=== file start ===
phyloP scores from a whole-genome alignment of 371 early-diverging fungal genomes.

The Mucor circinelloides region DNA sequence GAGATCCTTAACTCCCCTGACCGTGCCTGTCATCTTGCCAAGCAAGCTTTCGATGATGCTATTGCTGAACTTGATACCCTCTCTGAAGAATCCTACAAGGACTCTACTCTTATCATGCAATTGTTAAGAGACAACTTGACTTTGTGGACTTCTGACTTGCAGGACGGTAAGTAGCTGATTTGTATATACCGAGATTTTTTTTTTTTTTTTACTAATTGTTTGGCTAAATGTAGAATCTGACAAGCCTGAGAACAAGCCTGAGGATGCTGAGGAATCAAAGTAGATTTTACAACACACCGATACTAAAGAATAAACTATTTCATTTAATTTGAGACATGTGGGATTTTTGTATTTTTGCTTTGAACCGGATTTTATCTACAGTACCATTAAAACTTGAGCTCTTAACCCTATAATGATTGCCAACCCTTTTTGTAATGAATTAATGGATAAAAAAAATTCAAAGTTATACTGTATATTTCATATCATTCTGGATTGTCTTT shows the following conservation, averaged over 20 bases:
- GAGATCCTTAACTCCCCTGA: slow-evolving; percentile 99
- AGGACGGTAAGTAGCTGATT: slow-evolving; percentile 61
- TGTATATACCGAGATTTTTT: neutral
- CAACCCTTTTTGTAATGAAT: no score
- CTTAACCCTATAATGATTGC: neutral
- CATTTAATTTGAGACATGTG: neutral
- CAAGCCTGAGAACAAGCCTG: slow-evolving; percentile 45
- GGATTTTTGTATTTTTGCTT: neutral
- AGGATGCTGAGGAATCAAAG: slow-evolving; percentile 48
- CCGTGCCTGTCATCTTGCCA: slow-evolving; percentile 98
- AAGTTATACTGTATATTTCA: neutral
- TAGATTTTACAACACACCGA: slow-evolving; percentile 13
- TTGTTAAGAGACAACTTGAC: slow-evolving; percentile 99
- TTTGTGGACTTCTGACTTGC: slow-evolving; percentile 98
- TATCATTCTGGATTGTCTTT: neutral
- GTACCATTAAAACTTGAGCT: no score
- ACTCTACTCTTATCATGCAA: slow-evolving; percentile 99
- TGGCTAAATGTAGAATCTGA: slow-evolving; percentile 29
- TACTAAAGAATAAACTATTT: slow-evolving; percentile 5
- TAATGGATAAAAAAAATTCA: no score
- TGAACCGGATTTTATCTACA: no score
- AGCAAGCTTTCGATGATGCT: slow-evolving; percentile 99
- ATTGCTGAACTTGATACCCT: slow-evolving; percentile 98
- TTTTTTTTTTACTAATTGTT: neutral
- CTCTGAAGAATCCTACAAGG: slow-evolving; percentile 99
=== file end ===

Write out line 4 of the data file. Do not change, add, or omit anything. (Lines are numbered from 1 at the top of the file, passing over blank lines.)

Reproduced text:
- AGGACGGTAAGTAGCTGATT: slow-evolving; percentile 61